Friday, 2:00pm, Rosh Pina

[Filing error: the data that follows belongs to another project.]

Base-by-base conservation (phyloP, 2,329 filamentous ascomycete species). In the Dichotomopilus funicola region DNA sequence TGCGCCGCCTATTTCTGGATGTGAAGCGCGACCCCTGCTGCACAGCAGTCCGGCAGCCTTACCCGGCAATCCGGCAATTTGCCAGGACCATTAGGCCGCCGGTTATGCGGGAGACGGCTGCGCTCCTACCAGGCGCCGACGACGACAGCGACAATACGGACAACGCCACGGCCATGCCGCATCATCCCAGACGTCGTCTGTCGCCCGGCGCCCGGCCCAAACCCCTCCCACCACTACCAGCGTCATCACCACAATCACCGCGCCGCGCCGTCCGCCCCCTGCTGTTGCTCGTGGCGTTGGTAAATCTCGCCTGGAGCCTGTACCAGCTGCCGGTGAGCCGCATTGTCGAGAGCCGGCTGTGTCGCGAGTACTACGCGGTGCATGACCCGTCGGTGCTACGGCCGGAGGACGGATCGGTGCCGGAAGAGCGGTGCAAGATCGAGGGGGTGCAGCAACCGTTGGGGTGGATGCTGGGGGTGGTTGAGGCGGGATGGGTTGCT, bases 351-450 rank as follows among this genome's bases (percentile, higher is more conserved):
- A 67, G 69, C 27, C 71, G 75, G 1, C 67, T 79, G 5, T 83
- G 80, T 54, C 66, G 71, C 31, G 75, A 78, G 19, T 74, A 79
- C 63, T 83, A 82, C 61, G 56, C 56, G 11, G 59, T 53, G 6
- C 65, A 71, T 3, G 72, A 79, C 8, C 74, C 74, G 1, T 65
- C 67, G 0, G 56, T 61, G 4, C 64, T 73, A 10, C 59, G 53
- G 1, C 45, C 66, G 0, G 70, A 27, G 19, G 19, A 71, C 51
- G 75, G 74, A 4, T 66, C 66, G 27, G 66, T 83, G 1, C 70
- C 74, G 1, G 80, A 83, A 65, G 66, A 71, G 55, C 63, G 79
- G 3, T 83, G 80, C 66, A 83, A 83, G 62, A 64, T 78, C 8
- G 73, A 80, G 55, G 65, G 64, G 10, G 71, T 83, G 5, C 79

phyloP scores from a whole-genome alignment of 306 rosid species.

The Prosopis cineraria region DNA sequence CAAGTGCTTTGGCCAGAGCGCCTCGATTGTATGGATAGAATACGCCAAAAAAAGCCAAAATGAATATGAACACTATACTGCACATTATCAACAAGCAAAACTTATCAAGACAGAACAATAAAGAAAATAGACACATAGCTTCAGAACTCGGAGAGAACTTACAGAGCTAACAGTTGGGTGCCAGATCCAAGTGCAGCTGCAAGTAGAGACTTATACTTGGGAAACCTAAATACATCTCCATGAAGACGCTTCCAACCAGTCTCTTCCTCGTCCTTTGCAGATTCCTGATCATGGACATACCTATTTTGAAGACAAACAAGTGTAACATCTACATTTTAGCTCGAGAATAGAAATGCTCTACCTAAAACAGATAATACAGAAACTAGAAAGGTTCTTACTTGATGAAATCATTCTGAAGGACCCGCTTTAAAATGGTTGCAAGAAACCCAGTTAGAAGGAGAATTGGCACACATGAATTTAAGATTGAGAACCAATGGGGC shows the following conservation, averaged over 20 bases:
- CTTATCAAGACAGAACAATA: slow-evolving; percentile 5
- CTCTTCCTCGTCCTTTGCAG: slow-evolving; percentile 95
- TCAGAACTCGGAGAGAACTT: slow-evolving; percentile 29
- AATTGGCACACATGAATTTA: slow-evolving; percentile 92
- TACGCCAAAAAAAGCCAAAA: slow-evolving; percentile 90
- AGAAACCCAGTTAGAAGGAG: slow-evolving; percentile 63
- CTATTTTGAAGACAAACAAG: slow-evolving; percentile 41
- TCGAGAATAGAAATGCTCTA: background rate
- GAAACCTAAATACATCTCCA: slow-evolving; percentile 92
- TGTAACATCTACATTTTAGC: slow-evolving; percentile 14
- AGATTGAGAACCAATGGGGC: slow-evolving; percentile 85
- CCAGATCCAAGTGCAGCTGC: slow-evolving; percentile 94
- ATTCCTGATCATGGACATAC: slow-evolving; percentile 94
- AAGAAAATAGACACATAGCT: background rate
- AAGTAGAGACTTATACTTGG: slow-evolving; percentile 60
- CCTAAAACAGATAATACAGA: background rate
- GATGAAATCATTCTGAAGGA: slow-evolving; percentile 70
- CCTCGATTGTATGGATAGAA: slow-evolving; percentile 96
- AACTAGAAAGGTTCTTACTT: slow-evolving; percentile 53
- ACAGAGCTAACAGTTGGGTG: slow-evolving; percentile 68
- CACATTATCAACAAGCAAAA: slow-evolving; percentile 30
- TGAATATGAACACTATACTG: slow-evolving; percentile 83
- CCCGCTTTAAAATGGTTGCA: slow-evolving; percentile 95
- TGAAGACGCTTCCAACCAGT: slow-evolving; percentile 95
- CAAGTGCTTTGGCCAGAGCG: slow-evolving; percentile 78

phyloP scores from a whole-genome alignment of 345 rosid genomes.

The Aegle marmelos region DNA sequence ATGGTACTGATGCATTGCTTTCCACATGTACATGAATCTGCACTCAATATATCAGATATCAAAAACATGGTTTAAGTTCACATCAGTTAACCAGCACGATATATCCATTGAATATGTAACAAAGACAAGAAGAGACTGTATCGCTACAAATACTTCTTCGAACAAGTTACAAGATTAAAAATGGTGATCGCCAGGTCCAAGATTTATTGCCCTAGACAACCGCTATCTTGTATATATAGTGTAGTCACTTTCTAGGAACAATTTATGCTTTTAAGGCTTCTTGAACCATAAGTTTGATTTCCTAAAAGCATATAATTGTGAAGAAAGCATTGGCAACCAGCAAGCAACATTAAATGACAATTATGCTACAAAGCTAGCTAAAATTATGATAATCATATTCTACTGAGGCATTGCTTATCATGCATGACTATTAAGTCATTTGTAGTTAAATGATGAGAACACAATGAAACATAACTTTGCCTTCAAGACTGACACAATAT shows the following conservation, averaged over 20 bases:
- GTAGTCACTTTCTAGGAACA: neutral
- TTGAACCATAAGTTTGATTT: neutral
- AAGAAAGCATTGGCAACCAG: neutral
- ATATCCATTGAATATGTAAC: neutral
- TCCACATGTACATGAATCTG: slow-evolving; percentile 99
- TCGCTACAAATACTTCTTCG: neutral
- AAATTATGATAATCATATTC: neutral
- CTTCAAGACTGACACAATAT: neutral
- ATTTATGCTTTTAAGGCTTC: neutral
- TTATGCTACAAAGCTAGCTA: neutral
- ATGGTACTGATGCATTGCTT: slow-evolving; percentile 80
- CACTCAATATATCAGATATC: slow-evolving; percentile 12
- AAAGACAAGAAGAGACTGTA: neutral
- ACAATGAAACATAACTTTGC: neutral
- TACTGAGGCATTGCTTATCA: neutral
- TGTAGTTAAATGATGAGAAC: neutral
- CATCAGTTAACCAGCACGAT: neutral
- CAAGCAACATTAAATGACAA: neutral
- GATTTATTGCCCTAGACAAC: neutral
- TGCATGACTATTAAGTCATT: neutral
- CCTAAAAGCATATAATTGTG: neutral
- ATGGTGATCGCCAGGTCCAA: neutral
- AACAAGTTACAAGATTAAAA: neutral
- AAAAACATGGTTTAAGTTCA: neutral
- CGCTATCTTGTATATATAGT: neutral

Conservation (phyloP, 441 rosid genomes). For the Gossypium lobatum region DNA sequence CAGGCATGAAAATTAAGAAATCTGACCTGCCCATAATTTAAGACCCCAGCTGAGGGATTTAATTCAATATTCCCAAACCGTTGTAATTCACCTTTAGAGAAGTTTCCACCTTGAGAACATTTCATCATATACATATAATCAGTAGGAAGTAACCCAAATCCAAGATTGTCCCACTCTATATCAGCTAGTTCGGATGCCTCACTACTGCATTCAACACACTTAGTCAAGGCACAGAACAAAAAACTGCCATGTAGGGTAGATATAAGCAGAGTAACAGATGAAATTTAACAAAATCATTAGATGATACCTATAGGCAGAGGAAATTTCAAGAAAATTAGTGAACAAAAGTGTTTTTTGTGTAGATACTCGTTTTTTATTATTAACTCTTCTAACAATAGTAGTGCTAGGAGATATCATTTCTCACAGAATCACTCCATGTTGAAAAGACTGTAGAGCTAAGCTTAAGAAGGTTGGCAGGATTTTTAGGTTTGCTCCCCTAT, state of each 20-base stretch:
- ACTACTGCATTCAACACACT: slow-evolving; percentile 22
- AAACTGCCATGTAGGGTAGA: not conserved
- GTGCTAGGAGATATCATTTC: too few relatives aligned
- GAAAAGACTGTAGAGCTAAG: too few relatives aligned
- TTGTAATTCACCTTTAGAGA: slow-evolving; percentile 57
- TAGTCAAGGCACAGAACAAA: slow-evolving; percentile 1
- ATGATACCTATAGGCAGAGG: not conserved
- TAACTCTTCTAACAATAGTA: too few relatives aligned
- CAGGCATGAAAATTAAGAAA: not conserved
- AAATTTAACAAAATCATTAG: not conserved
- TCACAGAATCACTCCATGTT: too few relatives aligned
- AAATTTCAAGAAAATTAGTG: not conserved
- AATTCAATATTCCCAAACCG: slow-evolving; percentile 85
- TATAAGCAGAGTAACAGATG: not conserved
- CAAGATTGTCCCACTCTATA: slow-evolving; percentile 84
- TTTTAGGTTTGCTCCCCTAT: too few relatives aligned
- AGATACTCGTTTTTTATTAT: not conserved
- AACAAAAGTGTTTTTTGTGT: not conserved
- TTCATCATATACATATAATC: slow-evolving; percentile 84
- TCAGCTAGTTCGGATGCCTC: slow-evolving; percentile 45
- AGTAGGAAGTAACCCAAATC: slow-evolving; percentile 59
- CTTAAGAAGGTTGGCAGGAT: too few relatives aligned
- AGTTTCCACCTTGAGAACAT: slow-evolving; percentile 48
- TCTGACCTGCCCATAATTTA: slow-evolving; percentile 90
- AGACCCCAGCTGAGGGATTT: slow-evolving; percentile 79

It has been a long day at the bakery and we got home a little late. Fridays are always crazy at the bakery but usually around 10:30 we are done. We get home only around noon today. We have some good bread to compensate for the longer day. If our breads come out good nothing else matters, we take everything else in stride. If the yeast rose and the crust baked to a golden brown nothing can bring us down. We measure our days at the bakery only by the loaves we pull out of the ovens. A direct correlation between our mood and the bread. Two steaming crispy loafs of rye bread with caraway seeds make us very cheerful. After we slice one piece and eat it down with a little butter and a lot of pleasure Sheila starts baking her special cookies. We make my mom marijuana cookies to ease her nausea and give her some appetite. It seems to work better than the smoking. We simmer the pot in butter and water and then let it stay in the fridge overnight to separate from the water. We then use the butter, which by this time is dark green, in the cookies. I strain the butter out and give it to Sheila. She bakes the cookies and we get ready to leave to see my neighbor. She has just given birth to twins and seems overwhelmed. We take a loaf of bread for her. It is a sunny day and the dogs are napping outside on the deck. I throw the very green pot water on the flower pots. Pita gets up from his sunbathing poison to check what I am doing. I figure none of the dogs will mess with the leftover liquid and it can’t hurt the plant, what’s the worst thing that can happen, the plant will get high? That’s exactly what we want plants to do. We head off as the evening is setting upon us and everything slows down here on Friday evenings…